Biography of Winston Churchill
Volumes one and two were written by Churchill's son Randolph Churchill, who also edited the two companions to volume one. Gilbert's first work as official biographer was to supervise the posthumous publication of the three companions to volume two, but these were published in Randolph Churchill's name, and indeed, Randolph had already compiled most of the material in his lifetime. In 2008, Gilbert announced that the job of publishing the remaining companion volumes had been taken over by the Hillsdale Press, and the first of these appeared in 2014. The Hillsdale Press had already reprinted the complete biography in eight volumes and the sixteen published companion volumes, as a series titled "The Churchill Documents", so that the volume of 2014 became the seventeenth instalment of this series. Gilbert was incapacitated shortly after its publication, so that subsequent volumes were posthumously published by Gilbert's former research assistant Larry Arnn, with Gilbert credited as co-author.
- Gilbert, Martin (1971a), Winston S Churchill, Three: The Challenge of War: 1914–1916
- —— (1975), Winston S Churchill, Four: The Stricken World 1917–1922
- —— (1979a), Winston S Churchill, Five: Prophet of Truth 1922–1939
- —— (1983), Winston S Churchill, Six: Finest Hour 1939–1941
- —— (1986a), Winston S Churchill, Seven: Road to Victory 1941–1945
- —— (1988), Winston S Churchill, Eight: Never Despair 1945–1965
- Gilbert, Martin (1972a), Winston S Churchill, Three, Documents (in two volumes)
- —— (1977a), Winston S Churchill, Four, Documents (in three volumes)
- —— (1979b), Winston S Churchill, The Exchequer Years, 1922–1929, Documents
- —— (1981a), Winston S Churchill, The Wilderness Years, 1929–1935, Documents
- —— (1982a), Winston S Churchill, The Coming of War, 1936–1939, Documents
- —— (1993a), The Churchill War Papers, One: Winston S Churchill, 'At The Admiralty': September 1939 – May 1940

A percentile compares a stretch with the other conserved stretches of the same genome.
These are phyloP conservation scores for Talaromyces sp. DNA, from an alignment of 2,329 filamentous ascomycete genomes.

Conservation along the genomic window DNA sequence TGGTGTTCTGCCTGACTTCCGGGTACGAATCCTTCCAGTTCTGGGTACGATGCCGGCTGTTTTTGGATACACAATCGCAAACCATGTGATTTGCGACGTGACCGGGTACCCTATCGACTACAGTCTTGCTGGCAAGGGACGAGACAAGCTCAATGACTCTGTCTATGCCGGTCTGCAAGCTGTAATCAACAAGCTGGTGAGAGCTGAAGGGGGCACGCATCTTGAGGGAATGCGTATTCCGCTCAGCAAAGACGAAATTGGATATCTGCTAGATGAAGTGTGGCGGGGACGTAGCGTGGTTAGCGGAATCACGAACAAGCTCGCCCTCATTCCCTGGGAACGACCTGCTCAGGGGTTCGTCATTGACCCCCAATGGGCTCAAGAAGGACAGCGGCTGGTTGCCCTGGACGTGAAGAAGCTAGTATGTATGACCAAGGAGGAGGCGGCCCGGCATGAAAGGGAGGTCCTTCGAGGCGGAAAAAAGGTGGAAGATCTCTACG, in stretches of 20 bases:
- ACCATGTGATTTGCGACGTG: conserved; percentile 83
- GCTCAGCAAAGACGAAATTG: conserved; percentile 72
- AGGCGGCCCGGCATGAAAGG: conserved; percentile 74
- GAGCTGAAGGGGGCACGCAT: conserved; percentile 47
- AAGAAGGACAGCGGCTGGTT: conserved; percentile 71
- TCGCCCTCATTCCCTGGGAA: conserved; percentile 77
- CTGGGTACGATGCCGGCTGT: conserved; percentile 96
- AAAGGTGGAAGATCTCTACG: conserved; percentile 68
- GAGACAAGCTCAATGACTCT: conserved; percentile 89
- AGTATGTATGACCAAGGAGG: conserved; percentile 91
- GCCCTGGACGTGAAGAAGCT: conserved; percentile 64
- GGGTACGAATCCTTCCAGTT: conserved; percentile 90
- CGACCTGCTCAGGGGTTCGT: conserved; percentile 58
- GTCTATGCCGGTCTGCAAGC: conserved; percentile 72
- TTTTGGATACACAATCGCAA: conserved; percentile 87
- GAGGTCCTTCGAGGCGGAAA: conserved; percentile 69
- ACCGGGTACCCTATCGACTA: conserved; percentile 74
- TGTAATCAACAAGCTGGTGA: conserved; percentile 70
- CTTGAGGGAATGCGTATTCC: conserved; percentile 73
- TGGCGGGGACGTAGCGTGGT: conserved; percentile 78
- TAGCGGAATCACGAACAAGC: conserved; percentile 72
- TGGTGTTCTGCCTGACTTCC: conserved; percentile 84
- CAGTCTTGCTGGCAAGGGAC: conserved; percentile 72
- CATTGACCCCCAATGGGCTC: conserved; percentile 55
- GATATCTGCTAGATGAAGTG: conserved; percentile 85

- —— (1995a), The Churchill War Papers, Two: Winston S Churchill, 'Never Surrender': May – December 1940
- —— (2000a), The Churchill War Papers, Three: Winston S Churchill, 'The Ever-Widening War': 1941
- —— (2014), The Churchill Documents, Seventeen: Testing Times: 1942
- ——; Arnn, Larry (2015), The Churchill Documents, Eighteen: One Continent Redeemed, January–August 1943
- ——; Arnn, Larry (2017), The Churchill Documents, Nineteen: Fateful Questions, September 1943 – April 1944
- ——; Arnn, Larry (2018), The Churchill Documents, Twenty: Normandy and Beyond, May–December 1944
- ——; Arnn, Larry (2019), The Churchill Documents, Twenty-One: The Shadows of Victory, January–July 1945
Other books on Winston Churchill
- Gilbert, Martin (1966a), Winston Churchill, a short biography for use in schools
- —— (1967), Churchill: Great Lives Observed
- —— (1974a), Churchill: A Photographic Portrait
- —— (1979c), Churchill: An Illustrated Biography
- —— (1981b), Churchill's Political Philosophy
- —— (1981c), Winston Churchill: The Wilderness Years
- —— (1991), Churchill, A Life
- —— (1994), In Search of Churchill
- Gilbert, Martin, ed. (1997), Winston Churchill and Emery Reves, Correspondence 1937–1964
- Gilbert, Martin (2003a), Churchill at War: His 'Finest Hour' in Photographs, 1940–1945
- —— (2004a), Continue to Pester, Nag and Bite, retitled Winston Churchill's War Leadership
- —— (2005), Churchill and America
- —— (2006a), Will of the People
- —— (2007), Churchill and the Jews
- —— (2012), Churchill: The Power of Words
Other biographies and history books
- ———; Gott, Richard (1963), The Appeasers
- Gilbert, Martin, ed. (1964), Britain and Germany Between the Wars
- Gilbert, Martin (1965a), The European Powers 1900–1945
- Gilbert, Martin, ed. (1965b), Plough My Own Furrow: The Life of Lord Allen of Hurtwood
- Gilbert, Martin (1965c), Recent History Atlas, 1860–1960
- —— (1966b), The Roots of Appeasement
- Gilbert, Martin, ed. (1966c), Servant of India, A Study of Imperial Rule in India from 1905 to 1910 as told through the correspondence and diaries of Sir James Dunlop-Smith, Private Secretary to the Viceroy of India
- ———, ed. (1968a), Lloyd George: Great Lives Observed
- Gilbert, Martin (1968b), British History Atlas
- —— (1968c), American History Atlas
- —— (1969), Jewish History Atlas
- —— (1970), The Second World War, for use in schools
- —— (1971b), First World War Atlas
- —— (1972b), Russian History Atlas
- —— (1973), Sir Horace Rumbold: Portrait of a Diplomat, 1869–1941
- —— (1974b), The Arab-Israeli Conflict: Its History in Maps
- —— (1976a), The Jews of Arab Lands: Their History in Maps
- —— (1976b), The Jews of Russia: Their History in Maps and Photographs